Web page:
5. Monthly Days Inventory on Hand

Of course, you should still be using your data to help you forecast as accurately as possible. This is where the monthly days inventory on hand KPI comes in handy. Let’s say you historically see a spike in demand around the holidays; monthly calculations will help you determine what kind of inventory moved in past years so you can more accurately forecast for the future. Your monthly days inventory on hand (MDIoH) will be a useful tool as you begin to reconcile what’s happened in the past with what will likely happen in the future. 

MDIoH = (days in the month * (starting inventory + ending inventory)/ 2) /cost of goods this month

6. Picking Accuracy

Technology has done amazing things in the worlds of warehousing and order fulfillment, but even with automated robots and barcode scanners that can do the work of several humans, errors are going to happen on occasion. Between miscounts and misplaced barcodes, it’s important to understand why and how often picking errors occur.

Picking accuracy = 100 * error-free picks / total picks

7. Order Fill Rate

It’s not possible to achieve a 100% picking accuracy rating, but the closer you can come, the better—unless you consider that, sometimes, increasing your picking accuracy can ultimately slow down the order fulfilling process. This is a balancing act because you want to fulfill orders as quickly and as accurately as possible, but there are times when this can be a dance between one or the other.

In some cases, you’ll be able to fill orders right away, and other times, you might be out of stock and unable to take care of your customers’ needs immediately. Your order fill rate demonstrates the number of orders that are able to be filled immediately from existing stock.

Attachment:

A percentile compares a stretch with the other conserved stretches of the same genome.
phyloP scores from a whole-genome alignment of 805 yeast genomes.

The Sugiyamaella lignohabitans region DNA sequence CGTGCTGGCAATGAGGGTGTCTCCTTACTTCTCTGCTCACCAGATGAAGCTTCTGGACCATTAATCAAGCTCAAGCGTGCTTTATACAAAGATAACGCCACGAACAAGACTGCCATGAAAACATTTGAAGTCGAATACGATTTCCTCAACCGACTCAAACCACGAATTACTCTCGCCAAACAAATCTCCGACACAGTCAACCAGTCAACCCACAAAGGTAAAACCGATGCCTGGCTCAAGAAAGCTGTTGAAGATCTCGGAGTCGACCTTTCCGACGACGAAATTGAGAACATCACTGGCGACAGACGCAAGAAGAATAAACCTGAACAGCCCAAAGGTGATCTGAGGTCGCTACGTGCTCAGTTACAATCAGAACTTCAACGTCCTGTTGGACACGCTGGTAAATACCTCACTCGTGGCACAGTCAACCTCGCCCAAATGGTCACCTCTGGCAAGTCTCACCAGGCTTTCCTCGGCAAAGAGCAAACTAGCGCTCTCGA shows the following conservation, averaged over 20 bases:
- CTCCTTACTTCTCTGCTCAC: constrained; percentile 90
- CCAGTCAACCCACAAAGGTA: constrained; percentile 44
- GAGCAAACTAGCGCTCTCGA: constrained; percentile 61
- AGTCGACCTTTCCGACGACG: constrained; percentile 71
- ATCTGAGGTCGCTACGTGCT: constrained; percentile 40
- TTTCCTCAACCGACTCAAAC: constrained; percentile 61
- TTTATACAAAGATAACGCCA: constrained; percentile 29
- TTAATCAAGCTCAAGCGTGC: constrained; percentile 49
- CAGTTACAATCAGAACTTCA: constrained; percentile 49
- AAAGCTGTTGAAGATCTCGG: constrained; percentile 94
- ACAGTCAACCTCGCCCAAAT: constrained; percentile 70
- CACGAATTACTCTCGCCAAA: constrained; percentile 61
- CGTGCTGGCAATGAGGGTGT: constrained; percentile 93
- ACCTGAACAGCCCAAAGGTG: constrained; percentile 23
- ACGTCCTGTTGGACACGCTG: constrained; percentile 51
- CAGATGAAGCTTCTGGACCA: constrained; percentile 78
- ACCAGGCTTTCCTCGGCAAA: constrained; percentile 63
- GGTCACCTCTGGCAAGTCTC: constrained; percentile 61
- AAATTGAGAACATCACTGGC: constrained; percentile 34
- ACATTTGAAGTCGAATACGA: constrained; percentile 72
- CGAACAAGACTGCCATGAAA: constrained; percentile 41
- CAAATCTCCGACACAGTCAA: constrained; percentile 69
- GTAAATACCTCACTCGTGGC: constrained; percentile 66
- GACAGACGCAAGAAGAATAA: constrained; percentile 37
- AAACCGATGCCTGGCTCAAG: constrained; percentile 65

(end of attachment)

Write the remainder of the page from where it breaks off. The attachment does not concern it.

Order fill rate = 100 * orders filled from existing stock / total orders

8. Net Promotor Score

Do you know how likely your customers are to recommend your company to their friends? If you don’t, you’re not using a net promotor score KPI. The net promotor score (or NPS) does exactly that—it tells you how likely (or unlikely) people are to recommend your brand to the friends and family members in their trusted circles.

The scores range from 10 (extremely likely to recommend your brand) to one (not likely to recommend your brand at all). The people who give you a nine or 10 are your promoters. Fence-sitters are your sevens and eights. Those who give you a six or less are your detractors.

Net promotor score = % promotors – % detractors

9. Return Rate for Product

You can often glean insights into your customers’ levels of satisfaction when you measure your return rate for product. If you’re seeing a lot of product returned, you need to examine the cause and take steps to rectify the issue.

As you begin to measure and monitor this metric, it’s important to track its trends over time. If the rate begins to increase, you should perform an investigate to figure out why right away.

Return rate for a product = value of product returned / total sales

Learn More About the Top Metrics Product Companies Should Be Monitoring

Every company should have a list of KPIs it tracks and analyzes consistently. If you don’t have a plan for collecting data and calculating KPIs, make one right away. When you use the right tools, you’ll have access to all the data you need (and more)!

With that in mind, we’ve collected a set of key performance indicators (KPIs) that every product company should be monitoring consistently. View them in our eBook now.